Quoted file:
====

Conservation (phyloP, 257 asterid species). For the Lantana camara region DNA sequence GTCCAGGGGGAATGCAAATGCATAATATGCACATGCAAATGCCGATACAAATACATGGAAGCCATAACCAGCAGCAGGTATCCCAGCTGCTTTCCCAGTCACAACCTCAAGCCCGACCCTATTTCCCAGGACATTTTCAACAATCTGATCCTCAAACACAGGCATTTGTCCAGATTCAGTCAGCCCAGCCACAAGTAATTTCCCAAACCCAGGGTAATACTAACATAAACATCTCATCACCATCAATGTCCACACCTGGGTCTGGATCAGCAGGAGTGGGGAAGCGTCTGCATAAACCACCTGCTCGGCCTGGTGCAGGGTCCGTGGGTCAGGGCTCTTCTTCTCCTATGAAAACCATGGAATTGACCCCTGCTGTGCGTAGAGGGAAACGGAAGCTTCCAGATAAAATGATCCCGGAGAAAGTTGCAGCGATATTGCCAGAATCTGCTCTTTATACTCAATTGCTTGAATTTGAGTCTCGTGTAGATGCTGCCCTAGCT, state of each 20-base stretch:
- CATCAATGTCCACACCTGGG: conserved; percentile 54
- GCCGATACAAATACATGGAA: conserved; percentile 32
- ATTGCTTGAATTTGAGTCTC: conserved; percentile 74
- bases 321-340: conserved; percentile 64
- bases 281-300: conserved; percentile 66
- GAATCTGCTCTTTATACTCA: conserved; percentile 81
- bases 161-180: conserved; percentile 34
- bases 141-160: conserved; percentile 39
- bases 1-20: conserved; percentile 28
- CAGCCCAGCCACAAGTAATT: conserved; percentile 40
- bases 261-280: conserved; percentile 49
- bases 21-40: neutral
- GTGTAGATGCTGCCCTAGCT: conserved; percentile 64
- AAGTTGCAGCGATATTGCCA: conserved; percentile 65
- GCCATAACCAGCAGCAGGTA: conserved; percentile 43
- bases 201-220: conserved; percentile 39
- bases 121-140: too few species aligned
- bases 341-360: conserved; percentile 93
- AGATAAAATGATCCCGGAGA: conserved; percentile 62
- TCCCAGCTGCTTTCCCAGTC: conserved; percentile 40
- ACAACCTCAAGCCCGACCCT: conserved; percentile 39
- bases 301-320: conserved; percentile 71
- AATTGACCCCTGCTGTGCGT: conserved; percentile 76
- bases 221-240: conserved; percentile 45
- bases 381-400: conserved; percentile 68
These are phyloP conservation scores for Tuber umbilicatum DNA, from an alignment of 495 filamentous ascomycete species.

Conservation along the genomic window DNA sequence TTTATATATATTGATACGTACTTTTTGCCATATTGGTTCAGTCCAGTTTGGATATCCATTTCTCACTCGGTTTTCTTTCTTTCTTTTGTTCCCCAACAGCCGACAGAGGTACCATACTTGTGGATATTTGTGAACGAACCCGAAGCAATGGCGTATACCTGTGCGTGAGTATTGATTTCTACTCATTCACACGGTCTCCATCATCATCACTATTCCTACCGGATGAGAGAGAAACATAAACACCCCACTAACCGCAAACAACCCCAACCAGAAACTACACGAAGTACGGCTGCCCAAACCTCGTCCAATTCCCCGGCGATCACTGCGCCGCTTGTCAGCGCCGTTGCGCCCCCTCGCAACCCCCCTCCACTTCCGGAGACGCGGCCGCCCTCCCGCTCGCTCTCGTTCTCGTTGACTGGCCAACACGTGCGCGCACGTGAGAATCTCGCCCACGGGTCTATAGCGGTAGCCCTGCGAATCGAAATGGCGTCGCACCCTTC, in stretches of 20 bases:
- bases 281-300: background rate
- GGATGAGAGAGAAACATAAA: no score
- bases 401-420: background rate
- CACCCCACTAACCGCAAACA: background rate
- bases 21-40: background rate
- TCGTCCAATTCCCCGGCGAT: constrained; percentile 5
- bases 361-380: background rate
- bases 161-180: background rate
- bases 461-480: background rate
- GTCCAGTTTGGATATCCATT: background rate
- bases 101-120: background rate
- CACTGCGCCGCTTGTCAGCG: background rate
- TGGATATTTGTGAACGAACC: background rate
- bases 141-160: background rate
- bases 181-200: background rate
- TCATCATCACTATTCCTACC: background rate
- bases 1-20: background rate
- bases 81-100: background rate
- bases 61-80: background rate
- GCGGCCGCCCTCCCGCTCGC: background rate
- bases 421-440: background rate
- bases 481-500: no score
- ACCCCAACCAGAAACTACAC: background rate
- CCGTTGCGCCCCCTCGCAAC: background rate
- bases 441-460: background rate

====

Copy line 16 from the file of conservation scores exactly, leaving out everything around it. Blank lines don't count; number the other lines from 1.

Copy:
- GCCATAACCAGCAGCAGGTA: conserved; percentile 43